The Office of Fair Trading (OFT) has sent out a firm message to game developers by publishing eight principles for online and app-based games. The principles are intended to clarify the games industry’s obligations under UK consumer protection law and apply to all online and mobile apps, with certain principles aimed specifically at protecting children and young people.
The games industry is rapidly growing, especially in the online and mobile apps sector. 75% of UK adults currently play online games, which increases to 89% of children in the seven to 15 year age bracket according to a survey by PhonePayPlus. In the UK and across the world, games developers have been benefitting from increased audiences and in some cases this has led to runaway success: a good example of which is Candy Crush app-developer King, which hopes to raise up to $500 million floating on the US stock exchange this year.
The eight principles were developed after a market investigation at the end of 2013 raised concerns that some industry-wide practices could be interpreted as being unfair, misleading and commercially aggressive. The investigation also highlighted that children in particular were being pressured to make in-game purchases. Although the ideas are not new and each principle is arguably already enshrined in law, the OFT’s decision to publish these principles is a timely reminder to the industry of how important compliance is and suggests that the OFT (or the Competition and Markets Authority as it will be after 1 April 2014) will be contemplating enhanced enforcement of these principles throughout 2014. It also reflects the thinking adopted in the Consumer Rights Bill (particularly the references to prominence of pricing information); albeit that the Bill is not yet law.
The eight principles
- Information on costs: Information about the costs associated with a game should be provided clearly, accurately and prominently up-front before the consumer agrees to download or play the game. Costs should be broken down into initial, subsequent and optional extra costs.
- Material information on the game: All material information about the game should be clear, accurate, prominent and provided up-front, before the consumer begins download or play the game. ‘Material information’ includes, but is not limited to, the characteristics of the game and any information necessary for the average consumer to make an informed decision to purchase.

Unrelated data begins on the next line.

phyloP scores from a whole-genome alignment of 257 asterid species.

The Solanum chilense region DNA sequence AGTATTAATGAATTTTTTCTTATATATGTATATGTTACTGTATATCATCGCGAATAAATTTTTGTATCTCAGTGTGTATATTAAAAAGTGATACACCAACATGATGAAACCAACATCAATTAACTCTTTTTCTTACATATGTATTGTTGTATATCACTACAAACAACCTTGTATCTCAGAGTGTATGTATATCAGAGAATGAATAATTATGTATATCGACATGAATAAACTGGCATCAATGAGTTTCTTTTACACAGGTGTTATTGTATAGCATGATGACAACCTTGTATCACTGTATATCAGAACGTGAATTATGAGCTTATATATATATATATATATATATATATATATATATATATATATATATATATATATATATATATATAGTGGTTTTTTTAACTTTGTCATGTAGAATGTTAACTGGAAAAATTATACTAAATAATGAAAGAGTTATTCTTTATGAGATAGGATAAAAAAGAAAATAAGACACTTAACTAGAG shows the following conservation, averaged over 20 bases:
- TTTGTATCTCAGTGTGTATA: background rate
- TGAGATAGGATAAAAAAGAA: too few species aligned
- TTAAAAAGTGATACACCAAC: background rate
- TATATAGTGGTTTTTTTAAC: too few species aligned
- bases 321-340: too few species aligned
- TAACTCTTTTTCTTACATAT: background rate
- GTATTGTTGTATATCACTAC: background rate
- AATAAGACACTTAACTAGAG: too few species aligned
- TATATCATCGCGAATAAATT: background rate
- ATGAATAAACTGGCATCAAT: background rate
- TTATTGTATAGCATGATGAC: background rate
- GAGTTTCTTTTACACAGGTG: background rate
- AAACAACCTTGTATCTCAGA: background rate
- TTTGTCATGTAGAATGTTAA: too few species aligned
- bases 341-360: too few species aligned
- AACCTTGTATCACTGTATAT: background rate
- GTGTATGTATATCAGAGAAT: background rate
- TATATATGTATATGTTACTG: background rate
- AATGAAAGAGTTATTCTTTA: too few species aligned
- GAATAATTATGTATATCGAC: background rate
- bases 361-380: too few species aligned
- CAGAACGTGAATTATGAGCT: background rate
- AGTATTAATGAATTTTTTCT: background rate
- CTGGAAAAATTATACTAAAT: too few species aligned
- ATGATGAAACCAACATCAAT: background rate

- Contact details and complaints handling: Information about the gaming business should be clear, accurate, prominent and provided up-front, before the consumer begins to download or play the game. Contact details and information on complaints-handling should be easy to obtain.
- Commercial intent of game: Any in-game promotion of paid-for content, or the promotion of any other product or service, should be clear and distinguishable from normal gameplay with the burden for clarity increasing with a decreasing target audience age.
- In-game purchases must not appear necessary unless they are: Consumer must not be misled into thinking that payments are necessary or are an integral part of the game if that is not the case.
- No use of commercially aggressive strategies: Games should not invoke aggressive strategies, which may exploit a child or young person’s inexperience, vulnerability or credulity.
- No direct exhortations aimed at children: A game should not include direct exhortations to children to make a purchase or persuade others to make purchases for them.
- No unauthorised payments: Payments should not be taken unless authorised by the payment account holder and authorisation involves informed consent on behalf of the payment account holder. Consent should not be assumed via opt-out provisions.
The principles can be found can be found annexed to the Children’s Online Games report and consultation and the industry must ensure that it complies with all eight by 1 April 2014.
Gemma Boore is a corporate and commercial solicitor at Bates Wells & Braithwaite London LLP. She developed an interest in the regulation of gaming, betting and gambling while completing her legal training in London and has since followed developments with interest and regularly attends industry events. During her day at BWB, Gemma works on a broad range of corporate and commercial transactions for both public and private companies including mergers & acquisitions, equity capital markets work, corporate finance, venture capital and private equity, company start-ups and group reorganisations. She is also involved in advising on banking & insolvency, partnerships, commercial contracts and terms and conditions of trade for all manner of commercial entities. If you wish to submit your own editorial please contact Bill Beatty.